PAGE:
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What You Need To Know About The Sony Hack

In late November, on a day like most any other, Sony employees arrived at their offices and powered up their computers only to be greeted by a sight unlike most any other. The first sign of a hack occurred early that morning when the image of a menacing, red skeleton simultaneously appeared on every employee’s screen. This was accompanied by an ominous warning, along with a number of threats.

This initial event was only the beginning of a painful and drawn-out saga that continues to plague Sony. As the events continue to unfold, the public watches with bated breath, wondering just how much more information the hackers will be able to obtain. Because of this hack, the public’s overriding sentiment is now one of fear and uncertainty. People are worried that if a powerful and well-protected company like Sony is this vulnerable, it must mean their own business and personal information is at risk, as well. The truth is, they are right. As, our businesses and lives become increasingly reliant on technology it is essential to have protection.

By studying the Sony hack, we can gain insight into current data security vulnerabilities and prevent these disasters from happening in the future.

Goal of Hackers: Cause Financial Ruin

During the holidays, the hackers leaked a number of Sony’s films online including the Brad Pitt, WWII movie “Fury,” the musical “Annie” and the Oscar-nominated film, “Still Alice.” Within it’s first week of being leaked, “Fury” had already been downloaded 1.2 million times.

These illegal downloads of “Fury” simply illustrate a much larger issue, that is the economic damage that hackers can inflict. In fact, Hollywood isn’t the only industry reeling from cyberattacks. The global economy loses as much as $575 billion annually due to data theft, according to a study published in June by McAfee and the center for Strategic and International Studies.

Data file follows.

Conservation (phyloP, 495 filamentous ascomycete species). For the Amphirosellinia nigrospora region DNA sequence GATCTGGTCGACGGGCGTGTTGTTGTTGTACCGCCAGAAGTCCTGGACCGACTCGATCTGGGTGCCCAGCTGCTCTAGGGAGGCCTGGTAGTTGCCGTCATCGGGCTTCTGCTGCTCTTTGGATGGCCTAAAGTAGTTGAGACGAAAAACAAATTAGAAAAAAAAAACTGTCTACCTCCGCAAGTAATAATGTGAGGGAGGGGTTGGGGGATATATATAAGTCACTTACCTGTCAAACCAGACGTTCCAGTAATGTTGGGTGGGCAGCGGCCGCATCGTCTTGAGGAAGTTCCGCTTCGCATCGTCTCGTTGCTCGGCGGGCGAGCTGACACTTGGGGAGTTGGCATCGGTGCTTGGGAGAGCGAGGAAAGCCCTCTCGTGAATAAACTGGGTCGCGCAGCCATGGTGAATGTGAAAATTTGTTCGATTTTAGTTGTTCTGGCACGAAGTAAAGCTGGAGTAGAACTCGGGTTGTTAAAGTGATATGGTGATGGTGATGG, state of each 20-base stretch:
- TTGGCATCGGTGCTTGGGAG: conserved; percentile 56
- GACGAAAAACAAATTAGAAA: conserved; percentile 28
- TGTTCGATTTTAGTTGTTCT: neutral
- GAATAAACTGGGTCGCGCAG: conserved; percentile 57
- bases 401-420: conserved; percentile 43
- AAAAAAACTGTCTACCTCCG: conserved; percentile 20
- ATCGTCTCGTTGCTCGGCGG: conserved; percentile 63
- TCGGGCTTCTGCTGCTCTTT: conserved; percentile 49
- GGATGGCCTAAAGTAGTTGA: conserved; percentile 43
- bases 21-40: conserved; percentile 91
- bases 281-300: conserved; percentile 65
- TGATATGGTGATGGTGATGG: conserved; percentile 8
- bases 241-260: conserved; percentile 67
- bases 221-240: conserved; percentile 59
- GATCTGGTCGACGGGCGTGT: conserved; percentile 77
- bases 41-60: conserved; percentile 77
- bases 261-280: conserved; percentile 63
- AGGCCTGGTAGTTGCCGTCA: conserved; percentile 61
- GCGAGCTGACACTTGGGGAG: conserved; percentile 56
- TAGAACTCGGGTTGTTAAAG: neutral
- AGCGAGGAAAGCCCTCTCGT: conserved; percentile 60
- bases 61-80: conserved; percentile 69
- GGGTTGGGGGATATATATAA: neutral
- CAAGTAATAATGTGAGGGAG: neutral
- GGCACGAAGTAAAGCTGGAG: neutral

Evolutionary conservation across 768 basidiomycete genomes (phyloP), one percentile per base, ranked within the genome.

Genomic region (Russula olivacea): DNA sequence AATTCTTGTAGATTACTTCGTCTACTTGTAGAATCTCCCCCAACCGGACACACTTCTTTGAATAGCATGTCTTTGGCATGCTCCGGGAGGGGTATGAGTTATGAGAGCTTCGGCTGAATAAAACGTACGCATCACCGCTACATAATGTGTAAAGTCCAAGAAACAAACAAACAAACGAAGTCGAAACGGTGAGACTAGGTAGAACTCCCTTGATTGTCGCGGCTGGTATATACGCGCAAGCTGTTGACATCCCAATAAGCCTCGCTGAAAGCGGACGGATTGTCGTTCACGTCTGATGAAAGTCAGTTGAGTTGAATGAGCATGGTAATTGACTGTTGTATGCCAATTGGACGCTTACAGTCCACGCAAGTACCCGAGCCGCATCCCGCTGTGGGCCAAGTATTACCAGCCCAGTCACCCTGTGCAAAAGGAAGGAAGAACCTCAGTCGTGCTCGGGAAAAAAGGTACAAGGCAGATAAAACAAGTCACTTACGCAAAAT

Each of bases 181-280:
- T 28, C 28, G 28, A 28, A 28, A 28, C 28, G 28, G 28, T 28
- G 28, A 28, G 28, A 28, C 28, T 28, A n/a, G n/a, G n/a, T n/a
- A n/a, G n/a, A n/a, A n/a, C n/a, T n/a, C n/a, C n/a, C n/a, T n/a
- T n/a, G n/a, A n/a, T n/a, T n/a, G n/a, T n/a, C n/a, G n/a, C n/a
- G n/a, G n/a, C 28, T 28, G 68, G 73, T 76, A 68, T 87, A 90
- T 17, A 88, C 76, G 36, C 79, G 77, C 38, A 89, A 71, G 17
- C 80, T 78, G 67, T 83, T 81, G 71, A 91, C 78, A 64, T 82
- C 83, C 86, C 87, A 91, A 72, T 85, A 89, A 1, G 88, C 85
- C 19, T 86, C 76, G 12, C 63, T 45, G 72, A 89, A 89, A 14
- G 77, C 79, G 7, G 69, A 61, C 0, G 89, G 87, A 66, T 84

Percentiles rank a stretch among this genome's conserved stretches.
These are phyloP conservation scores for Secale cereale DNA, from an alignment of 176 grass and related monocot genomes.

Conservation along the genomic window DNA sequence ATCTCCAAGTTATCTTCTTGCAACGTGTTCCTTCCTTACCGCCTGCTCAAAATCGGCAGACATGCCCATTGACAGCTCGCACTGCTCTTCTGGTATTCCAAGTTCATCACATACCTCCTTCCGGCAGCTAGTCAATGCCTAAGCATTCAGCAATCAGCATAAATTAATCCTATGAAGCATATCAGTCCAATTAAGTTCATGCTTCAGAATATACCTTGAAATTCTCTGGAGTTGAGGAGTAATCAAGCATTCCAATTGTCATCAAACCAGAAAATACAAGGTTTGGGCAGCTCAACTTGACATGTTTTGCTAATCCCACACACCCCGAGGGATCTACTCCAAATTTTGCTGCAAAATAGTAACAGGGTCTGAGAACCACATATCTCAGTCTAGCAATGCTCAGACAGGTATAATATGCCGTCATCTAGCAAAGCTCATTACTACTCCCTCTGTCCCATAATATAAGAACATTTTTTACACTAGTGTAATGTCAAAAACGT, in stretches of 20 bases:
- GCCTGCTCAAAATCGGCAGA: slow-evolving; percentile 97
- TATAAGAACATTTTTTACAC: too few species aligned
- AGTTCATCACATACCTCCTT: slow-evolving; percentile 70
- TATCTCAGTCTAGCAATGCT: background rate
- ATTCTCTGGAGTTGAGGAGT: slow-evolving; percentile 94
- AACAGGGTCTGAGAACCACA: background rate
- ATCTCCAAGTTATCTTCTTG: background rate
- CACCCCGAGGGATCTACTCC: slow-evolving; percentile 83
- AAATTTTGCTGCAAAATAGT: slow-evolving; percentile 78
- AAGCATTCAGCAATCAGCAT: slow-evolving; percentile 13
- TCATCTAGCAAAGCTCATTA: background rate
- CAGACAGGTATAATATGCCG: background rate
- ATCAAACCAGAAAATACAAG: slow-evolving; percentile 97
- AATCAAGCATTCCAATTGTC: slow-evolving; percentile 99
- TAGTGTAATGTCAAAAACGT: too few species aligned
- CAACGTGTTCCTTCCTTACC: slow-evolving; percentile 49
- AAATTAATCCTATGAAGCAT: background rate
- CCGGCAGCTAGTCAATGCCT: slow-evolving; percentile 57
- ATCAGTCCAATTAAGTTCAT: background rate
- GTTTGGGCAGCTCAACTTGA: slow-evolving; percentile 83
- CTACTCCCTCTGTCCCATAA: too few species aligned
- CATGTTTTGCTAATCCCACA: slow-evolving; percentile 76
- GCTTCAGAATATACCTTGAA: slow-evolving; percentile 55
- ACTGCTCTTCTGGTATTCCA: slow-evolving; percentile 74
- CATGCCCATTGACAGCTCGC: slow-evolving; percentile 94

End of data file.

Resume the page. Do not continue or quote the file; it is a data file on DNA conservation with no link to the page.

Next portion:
Solution: Encrypt Data

Data encryption is critical. If Sony had encrypted its film files using a ‘Zero-Knowledge’ privacy system, hackers would have found it impossible to steal and disseminate “Fury” along with  all of the other stolen movies.

Key encryption is also an important component of intellectual property protection. Even if a company’s data is encrypted during transit or storage, many data security companies store the company’s encryption keys along with its data. This means that anyone with access to the location of the company’s data, will also have access to the keys, and therefore complete access to the data that is thought to be secure.

Goal Of Hackers: Paralyze The Company

Once hackers infiltrated Sony’s system, all global operations came to an electronic standstill. As Sony tried to deal with the massive security breach, employees were forced to find other means of communication in order to keep the company functioning. In what could be a scene straight out of the 1980s, employees communicated using fax machines and hand-delivered letters, all in an effort to avoid logging on to the internet in case the hackers would deliver another threat.

To add insult to injury, hackers released a folder called “Password.” The name of the folder is exactly what it is, the company’s most sensitive passwords. This file contained thousands of the company’s private passwords, all stored in plaintext, all lacking protection of any kind. Some of the passwords were personal, while some were tied to financial accounts such as American Express.